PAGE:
April/May Microreviews

January microreviews
February microreviews
March microreviews

Books:

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IV, Chuck Klosterman: Chuck Klosterman does the kind of journalism I would love to do. Funny, sarcastic pop culture essays with smart commentary on the impact of entertainment on society. I’ll always point to his essay on The Real World as one of the best I’ve read. This collection was decent; the non-fiction was great, the semi-fiction was okay, and the fiction was barely worth reading. I particularly enjoyed the profile of Morrissey’s hispanic fans and the one about tribute bands.

The World’s Wife
, Carol Ann Duffy: I love Carol Ann Duffy’s poems and their clever, feminist slant. The World’s Wife is a perfect example. Duffy writes from the perspective of the wives and lovers of famous historical and literary figures: how does King Midas’ touch affect his marriage? or alters the stories to give women more agency than in their original tellings.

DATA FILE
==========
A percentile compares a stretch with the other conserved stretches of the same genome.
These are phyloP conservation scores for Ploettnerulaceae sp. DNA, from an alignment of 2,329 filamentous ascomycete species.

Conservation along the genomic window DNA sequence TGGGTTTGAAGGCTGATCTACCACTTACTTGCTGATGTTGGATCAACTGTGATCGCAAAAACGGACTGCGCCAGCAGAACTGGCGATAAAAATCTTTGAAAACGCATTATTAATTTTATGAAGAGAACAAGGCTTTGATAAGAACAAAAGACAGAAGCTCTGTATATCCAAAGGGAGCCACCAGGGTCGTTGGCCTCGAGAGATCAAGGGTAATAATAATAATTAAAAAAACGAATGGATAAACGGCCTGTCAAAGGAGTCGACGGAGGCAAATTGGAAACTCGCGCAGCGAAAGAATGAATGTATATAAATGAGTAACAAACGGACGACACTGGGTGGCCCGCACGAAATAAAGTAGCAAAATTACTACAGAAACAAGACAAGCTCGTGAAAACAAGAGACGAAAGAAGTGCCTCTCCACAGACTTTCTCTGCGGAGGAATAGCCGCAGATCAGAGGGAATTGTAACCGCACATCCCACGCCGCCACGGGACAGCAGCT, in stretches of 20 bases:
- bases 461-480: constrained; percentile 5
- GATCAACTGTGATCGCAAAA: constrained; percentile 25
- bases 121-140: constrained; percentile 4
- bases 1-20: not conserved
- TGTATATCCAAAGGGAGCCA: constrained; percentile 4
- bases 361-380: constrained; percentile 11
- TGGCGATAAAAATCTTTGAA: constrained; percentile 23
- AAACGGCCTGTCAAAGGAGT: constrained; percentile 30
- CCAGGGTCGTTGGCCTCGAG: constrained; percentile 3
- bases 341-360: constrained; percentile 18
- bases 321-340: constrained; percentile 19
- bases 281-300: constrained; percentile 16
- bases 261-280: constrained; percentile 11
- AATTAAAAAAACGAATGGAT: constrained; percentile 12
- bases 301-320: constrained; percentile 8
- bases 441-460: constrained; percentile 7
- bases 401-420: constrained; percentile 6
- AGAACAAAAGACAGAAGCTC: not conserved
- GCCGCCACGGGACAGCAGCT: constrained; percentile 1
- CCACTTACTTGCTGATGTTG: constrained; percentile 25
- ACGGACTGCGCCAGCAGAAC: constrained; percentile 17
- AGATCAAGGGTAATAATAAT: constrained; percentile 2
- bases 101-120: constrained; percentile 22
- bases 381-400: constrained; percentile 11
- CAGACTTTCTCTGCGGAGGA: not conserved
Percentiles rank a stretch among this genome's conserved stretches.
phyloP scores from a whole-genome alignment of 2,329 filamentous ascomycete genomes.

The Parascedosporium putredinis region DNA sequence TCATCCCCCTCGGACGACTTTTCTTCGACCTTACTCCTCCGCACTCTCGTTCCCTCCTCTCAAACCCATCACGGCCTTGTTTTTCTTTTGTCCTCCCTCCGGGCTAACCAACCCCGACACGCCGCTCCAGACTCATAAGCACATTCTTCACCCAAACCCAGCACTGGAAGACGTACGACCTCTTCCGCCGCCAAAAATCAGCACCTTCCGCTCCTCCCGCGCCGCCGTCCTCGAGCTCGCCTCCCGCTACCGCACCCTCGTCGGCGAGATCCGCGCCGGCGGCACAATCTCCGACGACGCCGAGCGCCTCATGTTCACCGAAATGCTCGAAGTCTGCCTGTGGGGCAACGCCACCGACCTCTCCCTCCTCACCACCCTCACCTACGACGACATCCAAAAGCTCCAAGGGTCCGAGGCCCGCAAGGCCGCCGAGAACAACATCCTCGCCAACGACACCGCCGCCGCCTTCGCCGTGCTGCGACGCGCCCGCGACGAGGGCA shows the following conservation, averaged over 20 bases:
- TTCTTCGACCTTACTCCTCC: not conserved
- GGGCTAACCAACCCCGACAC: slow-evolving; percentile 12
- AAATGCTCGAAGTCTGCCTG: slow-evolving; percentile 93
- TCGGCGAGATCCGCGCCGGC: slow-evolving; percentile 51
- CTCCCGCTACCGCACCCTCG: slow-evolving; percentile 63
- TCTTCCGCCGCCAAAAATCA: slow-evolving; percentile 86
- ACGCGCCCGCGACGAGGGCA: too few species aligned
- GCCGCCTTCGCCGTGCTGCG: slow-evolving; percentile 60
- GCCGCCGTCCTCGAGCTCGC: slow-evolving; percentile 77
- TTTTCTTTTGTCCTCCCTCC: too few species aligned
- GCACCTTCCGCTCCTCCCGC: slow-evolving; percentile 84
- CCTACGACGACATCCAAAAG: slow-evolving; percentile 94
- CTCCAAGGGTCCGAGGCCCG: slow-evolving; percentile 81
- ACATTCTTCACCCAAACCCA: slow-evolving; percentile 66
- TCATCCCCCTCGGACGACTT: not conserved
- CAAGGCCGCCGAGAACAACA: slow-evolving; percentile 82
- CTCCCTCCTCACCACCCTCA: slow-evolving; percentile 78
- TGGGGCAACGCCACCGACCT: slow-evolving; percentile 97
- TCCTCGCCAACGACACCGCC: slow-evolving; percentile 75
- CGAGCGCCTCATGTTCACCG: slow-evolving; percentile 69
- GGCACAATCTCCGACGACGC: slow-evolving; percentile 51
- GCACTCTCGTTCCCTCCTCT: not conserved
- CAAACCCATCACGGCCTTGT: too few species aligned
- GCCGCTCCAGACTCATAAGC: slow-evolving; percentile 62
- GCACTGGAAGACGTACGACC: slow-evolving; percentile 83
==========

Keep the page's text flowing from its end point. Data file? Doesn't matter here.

The Ocean at the End of the Lane
, Neil Gaiman:  I read this book over the course of two days; whenever I needed a break from wandering around London I would take advantage of the comfortable sofas in the Piccadilly Circus Waterstones and curl up for a few minutes with this book. It’s a beautiful little fairy tale about monsters and magic and growing up.

Salt: A World History
, Mark Kurlansky: I may be sick of Mark Kurlansky by the time I finish writing my thesis as one of his books is a major source I’m using, but in the meantime I loved reading this. He looks at a common material—salt—and through evidence and anecdote, explores its impact on history and contemporary life and food in an interesting and entertaining way.